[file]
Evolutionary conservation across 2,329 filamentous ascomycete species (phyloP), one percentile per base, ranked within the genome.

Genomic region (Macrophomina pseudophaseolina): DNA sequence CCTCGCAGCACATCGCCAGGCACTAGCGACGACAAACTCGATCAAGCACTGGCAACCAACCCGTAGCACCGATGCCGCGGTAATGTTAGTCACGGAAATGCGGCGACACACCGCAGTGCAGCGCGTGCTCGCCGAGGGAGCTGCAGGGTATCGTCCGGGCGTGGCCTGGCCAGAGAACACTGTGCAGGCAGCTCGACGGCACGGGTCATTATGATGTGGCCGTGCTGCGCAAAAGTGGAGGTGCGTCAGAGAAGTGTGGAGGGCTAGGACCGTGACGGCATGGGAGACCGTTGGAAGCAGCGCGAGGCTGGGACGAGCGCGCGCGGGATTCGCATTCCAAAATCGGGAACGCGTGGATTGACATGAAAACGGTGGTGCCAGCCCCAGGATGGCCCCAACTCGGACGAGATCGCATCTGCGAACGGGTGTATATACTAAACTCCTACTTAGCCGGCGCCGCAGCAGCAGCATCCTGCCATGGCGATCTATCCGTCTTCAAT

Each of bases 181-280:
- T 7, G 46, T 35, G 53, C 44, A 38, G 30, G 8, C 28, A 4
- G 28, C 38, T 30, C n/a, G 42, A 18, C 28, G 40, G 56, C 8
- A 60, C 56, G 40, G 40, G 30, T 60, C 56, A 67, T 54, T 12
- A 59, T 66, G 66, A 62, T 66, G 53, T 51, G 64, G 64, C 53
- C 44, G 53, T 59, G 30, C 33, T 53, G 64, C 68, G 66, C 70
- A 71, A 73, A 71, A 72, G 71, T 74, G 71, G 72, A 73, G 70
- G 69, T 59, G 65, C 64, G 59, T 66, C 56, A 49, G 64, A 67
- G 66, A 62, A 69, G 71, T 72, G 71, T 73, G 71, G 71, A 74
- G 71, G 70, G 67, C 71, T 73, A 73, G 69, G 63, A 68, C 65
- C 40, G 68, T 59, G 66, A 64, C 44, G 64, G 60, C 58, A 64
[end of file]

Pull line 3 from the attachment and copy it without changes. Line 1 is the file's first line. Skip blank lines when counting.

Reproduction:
Each of bases 181-280: